Home Finance Retail investors escape from British equities and the pound

Retail investors escape from British equities and the pound

by jcp
  • SERIX for FTSE 100 reaches record bearish territory of 87
  • British pound also loses investor confidence
  • Retail investor sentiment positive on IBEX, MIB and NASDAQ

Spectrum Markets, the pan-European trading venue for securitised derivatives, has published its SERIX sentiment data for European retail investors for December (see below for more information on the methodology), revealing that of all investible equity indices the UK’s FTSE 100 experienced the most long-selling and short-buying activity.

Since the SERIX value on the FTSE 100 stood at 100 in September 2021, representing an equal balance of buying and selling, the curve sloped sharply into bearish territory in the months thereafter, finally reaching a value of 87 in December, the lowest monthly value for the index since the SERIX was introduced as a benchmark. In contrast, positive investor sentiment can be observed in the Italian MIB 40 index (101), the Spanish IBEX 35 (104) or America’s NASDAQ 100 (103).

At the same time, the British pound also lost investor confidence. Here, the SERIX value for the GBP/USD currency pair fell from 112 in November to 97 in December, which also indicates a bearish investor sentiment. A similar trend can be seen for sentiment around the currency pairs GBP/JPY and GBP/EUR.

Looking at the SERIX data for the top three underlying markets, the NASDAQ 100 and DAX 40 were relatively unchanged at 103 and 99 respectively. Meanwhile the S&P 500 rose slightly, from 97 to 98, while remaining in the bearish zone overall.

A lot of things have come together in the UK: Brexit, which took effect in 2021, increased trade costs, leading to a decline in trade volume and relocation of company headquarters. The loss of EU freedom of movement drew workers away, further increasing production and distribution costs. There is a national shortage of lorry drivers, but also of care workers and of workers in the food processing industry, leading to supply bottlenecks. In addition, the UK has also been hit hard by the global supply chain crisis and the associated price rises and, finally, Omicron dampened hopes of recovery.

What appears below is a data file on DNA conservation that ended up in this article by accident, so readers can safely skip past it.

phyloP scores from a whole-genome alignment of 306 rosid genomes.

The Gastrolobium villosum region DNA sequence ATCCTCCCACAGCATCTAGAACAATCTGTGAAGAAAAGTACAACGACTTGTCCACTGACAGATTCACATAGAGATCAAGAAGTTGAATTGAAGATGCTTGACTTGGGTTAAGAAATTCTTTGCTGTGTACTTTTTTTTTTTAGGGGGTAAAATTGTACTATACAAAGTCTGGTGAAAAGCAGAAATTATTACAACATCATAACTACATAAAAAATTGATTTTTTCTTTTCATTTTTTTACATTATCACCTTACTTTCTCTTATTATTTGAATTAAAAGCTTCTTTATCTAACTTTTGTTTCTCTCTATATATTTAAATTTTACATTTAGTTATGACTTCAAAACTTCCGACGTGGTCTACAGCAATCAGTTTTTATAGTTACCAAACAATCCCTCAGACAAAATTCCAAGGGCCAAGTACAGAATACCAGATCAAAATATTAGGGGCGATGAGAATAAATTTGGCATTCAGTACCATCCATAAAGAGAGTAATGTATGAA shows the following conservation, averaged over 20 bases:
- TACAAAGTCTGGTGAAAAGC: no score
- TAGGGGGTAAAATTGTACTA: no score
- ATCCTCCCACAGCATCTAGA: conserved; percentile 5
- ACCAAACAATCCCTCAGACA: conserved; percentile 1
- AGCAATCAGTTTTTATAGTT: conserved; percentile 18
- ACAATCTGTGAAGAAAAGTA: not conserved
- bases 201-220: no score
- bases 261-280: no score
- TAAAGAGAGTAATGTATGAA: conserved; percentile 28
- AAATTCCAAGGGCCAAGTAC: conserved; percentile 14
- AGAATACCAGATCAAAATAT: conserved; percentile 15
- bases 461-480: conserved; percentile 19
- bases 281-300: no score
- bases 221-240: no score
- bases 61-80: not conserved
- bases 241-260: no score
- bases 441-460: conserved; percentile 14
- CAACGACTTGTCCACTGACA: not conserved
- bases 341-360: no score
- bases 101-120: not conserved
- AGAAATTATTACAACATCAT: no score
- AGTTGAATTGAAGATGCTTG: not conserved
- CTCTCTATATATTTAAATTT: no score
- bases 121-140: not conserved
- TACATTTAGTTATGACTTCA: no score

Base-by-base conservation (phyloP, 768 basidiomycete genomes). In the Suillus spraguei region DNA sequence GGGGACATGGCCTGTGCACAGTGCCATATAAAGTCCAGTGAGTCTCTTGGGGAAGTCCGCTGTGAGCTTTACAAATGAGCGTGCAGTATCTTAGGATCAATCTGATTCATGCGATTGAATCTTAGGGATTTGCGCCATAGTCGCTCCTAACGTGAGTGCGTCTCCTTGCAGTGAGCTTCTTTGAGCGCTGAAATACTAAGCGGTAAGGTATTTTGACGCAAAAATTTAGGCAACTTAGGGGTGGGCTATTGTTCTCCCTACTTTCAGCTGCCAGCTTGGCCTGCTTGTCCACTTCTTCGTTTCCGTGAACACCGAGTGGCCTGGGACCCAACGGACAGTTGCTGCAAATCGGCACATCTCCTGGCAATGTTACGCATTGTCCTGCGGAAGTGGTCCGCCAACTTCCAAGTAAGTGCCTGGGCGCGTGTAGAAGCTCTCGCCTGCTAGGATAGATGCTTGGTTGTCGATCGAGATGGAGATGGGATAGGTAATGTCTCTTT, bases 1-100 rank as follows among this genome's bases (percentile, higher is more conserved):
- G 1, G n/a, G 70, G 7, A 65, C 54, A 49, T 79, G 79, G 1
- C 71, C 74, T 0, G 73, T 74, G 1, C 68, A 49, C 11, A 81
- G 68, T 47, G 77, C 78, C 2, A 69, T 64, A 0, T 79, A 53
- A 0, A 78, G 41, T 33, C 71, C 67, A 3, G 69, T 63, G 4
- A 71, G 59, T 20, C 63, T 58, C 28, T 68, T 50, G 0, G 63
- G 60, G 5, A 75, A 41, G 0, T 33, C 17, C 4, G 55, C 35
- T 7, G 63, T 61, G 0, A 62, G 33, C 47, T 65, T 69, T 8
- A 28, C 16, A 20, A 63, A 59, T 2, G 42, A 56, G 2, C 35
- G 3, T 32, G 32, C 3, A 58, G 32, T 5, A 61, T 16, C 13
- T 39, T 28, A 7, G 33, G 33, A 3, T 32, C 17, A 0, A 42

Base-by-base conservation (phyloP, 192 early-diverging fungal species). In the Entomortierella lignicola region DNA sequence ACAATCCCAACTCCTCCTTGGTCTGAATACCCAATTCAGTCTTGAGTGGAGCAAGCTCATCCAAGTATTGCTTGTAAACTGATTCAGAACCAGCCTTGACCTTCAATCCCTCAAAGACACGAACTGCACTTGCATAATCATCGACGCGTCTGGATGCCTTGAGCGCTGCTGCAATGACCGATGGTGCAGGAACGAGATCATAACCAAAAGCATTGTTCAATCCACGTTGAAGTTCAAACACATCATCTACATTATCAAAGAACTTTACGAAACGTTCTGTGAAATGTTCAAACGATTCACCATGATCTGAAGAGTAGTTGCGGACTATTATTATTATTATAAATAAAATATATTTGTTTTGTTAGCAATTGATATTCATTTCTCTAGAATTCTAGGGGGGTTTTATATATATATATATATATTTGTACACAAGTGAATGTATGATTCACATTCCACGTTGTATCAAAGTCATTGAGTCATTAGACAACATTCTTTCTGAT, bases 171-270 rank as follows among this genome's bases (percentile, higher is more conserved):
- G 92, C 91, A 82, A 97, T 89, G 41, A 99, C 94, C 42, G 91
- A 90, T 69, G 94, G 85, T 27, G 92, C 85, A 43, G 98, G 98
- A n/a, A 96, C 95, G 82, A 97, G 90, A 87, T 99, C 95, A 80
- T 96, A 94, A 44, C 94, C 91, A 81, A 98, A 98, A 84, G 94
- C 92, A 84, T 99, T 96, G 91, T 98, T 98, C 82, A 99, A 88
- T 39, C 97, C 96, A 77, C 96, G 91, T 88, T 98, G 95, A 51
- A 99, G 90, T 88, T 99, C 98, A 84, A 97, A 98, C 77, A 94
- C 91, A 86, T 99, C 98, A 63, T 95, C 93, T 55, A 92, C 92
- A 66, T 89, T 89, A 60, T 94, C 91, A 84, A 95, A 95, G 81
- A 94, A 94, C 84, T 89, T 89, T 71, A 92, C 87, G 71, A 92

“Overall, it seems retail investors simply did not see much in the way of encouraging signs in the UK market at the end of the year and – on the contrary – even see it as overvalued, which is illustrated by the numerous bearish positions on the FTSE 100 index. Investors also do not seem to consider the slight recovery of the FTSE to be sustainable in the long-term or sufficient cause for optimism. Alternatives such as the Spanish IBEX or the Italian MIB currently seem to be more convincing to Index investors,” explains Michael Hall, Head of Distribution at Spectrum Markets.

During December, 72.5 million securitised derivatives were traded on Spectrum Markets, with 37.2% of trades taking place outside of traditional hours (i.e. between 17:30 and 9:00 CET). 83.2% of the traded derivatives were on indices, 9.8% on currency pairs, 5.4% on commodities, and 1.6% on equities, with the top three traded underlying markets being DAX 40 (24.1%), NASDAQ 100 (17.8%), and S&P 500 (14.6%).

Calculating SERIX data

The Spectrum European Retail Investor Index (SERIX), uses the exchange’s pan-European trading data to shed light on investor sentiment towards current development in financial markets.

The index is calculated on a monthly basis by analysing retail investor trades placed and subtracting the proportion of bearish trades from the proportion of bullish trades, to give a single figure (rebased at 100) that indicates the strength and direction of sentiment:

SERIX = (% bullish trades – % bearish trades) + 100

Trades where long instruments are bought and trades where short instruments are sold are both considered bullish trades, while trades where long instruments are sold and trades where short instruments are bought are considered bearish trades. Trades that are matched by retail clients are disregarded. (For a detailed methodology and examples, please visit this link).

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